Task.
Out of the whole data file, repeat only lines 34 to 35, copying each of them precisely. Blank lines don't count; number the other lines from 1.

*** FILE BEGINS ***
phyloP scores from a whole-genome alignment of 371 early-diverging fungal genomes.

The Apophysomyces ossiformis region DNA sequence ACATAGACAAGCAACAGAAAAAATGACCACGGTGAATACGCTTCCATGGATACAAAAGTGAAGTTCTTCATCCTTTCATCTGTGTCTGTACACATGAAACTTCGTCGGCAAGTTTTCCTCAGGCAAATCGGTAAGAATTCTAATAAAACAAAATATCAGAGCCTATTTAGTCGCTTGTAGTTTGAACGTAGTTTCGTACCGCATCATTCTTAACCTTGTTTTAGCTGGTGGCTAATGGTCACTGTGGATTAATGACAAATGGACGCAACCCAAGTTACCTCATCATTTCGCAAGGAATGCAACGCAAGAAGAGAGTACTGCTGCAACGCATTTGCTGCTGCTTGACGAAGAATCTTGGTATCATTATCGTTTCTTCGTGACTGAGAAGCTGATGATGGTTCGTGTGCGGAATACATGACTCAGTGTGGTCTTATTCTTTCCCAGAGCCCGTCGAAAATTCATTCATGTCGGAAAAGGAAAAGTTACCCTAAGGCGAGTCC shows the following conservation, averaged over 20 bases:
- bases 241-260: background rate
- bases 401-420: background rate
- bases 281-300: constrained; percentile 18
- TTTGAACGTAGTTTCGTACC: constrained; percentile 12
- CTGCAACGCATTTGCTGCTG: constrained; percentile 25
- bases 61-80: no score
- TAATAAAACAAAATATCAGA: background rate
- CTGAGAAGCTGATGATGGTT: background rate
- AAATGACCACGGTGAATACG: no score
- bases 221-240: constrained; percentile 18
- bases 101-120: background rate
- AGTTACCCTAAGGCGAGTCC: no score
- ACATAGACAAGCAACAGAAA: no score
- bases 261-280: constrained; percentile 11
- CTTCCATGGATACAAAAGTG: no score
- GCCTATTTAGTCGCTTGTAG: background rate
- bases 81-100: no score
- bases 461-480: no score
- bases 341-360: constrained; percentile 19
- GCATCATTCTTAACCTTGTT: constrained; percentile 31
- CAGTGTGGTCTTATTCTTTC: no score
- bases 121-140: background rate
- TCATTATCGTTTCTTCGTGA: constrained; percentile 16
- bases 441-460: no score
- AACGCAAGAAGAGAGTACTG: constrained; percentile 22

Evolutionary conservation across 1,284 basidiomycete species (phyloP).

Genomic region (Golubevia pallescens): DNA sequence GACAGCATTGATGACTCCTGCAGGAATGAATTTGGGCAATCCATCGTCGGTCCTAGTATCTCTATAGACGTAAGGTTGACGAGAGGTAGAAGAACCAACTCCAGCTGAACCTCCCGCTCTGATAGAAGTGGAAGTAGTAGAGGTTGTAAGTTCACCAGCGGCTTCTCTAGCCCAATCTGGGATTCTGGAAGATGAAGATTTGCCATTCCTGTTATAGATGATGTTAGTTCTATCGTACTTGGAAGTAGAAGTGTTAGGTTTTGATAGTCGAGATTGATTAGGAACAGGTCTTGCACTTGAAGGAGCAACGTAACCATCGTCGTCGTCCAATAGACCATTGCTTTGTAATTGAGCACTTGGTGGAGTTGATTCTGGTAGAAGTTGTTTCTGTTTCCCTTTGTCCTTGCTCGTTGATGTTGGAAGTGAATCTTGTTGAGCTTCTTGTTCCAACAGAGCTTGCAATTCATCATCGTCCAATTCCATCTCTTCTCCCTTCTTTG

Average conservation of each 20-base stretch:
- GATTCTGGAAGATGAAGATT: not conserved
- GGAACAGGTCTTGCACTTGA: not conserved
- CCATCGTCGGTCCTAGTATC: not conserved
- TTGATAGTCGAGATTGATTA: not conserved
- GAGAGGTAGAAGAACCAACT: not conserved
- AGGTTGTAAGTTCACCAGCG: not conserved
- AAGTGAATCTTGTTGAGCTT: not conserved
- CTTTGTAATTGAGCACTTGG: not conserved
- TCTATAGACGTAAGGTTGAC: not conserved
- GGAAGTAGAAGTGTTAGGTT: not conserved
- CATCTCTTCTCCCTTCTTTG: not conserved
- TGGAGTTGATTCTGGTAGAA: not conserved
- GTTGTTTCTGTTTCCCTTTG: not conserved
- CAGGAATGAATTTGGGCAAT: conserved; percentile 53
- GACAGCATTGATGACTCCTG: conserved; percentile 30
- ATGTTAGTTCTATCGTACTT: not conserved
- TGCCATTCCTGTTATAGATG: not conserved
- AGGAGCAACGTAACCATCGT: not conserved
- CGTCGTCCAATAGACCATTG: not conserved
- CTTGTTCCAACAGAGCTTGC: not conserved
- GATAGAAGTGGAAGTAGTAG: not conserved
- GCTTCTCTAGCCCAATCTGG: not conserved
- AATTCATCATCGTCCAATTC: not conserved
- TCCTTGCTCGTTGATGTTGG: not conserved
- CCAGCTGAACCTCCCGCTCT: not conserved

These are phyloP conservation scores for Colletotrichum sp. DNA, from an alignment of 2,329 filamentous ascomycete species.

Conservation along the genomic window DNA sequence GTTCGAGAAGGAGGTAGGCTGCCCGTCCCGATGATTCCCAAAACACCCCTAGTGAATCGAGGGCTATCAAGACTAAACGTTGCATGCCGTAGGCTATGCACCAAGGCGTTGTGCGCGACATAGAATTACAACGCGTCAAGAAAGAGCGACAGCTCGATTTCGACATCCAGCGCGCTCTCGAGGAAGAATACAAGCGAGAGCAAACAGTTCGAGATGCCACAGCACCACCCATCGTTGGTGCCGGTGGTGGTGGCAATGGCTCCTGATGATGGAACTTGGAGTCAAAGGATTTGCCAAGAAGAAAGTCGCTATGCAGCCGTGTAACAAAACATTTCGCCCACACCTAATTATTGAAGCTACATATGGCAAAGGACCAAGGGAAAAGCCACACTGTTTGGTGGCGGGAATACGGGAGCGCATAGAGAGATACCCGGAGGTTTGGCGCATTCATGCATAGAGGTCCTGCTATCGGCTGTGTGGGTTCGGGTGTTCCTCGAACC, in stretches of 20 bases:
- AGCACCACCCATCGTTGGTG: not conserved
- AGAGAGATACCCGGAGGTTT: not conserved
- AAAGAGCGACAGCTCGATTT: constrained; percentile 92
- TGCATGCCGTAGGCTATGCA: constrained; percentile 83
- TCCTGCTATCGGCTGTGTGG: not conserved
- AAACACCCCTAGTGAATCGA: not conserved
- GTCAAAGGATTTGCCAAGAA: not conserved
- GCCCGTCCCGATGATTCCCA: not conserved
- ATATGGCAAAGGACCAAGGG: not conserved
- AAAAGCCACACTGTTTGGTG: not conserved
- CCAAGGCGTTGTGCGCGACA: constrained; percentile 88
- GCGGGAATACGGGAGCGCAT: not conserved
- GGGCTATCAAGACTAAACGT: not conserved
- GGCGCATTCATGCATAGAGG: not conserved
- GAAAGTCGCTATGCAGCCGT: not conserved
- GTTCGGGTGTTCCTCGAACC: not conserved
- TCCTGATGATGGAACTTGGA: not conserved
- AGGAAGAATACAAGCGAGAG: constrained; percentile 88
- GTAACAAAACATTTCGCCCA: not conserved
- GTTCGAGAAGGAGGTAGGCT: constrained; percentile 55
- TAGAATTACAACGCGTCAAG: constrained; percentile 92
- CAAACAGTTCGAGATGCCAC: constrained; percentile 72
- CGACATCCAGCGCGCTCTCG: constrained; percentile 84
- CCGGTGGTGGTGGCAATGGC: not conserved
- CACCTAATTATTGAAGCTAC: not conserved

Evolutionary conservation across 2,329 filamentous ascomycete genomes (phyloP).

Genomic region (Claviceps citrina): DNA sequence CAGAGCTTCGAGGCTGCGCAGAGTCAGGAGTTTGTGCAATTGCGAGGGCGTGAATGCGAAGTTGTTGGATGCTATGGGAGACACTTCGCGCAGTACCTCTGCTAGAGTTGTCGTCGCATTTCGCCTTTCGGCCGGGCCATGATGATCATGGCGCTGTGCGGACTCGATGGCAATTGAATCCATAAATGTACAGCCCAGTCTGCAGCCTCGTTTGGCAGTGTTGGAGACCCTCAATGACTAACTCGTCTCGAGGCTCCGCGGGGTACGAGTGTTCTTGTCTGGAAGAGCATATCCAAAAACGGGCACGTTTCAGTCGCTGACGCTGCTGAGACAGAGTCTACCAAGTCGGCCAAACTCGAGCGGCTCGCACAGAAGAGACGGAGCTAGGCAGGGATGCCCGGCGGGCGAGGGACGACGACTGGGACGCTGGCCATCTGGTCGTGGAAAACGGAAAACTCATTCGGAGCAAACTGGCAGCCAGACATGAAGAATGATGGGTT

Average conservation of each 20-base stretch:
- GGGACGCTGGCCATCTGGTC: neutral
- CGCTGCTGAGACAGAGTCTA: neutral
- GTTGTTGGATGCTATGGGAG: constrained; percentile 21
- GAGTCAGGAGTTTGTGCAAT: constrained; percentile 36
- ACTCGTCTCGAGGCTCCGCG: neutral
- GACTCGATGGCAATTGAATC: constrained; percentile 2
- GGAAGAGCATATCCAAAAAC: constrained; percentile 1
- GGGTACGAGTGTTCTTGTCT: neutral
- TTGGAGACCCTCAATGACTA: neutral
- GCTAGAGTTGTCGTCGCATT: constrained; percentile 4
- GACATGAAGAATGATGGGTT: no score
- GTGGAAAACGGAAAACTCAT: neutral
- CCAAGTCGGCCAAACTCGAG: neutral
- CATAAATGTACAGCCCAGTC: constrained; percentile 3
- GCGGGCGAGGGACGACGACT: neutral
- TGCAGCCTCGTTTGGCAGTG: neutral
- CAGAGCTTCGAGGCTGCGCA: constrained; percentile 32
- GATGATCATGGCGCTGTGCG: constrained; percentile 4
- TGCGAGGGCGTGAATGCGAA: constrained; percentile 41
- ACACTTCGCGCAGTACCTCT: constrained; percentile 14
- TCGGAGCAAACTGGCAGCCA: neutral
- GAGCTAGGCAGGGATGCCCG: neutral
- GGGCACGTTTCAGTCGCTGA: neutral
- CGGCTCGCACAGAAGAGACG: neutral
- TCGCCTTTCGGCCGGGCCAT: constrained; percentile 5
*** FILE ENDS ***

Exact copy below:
- TTGATAGTCGAGATTGATTA: not conserved
- GAGAGGTAGAAGAACCAACT: not conserved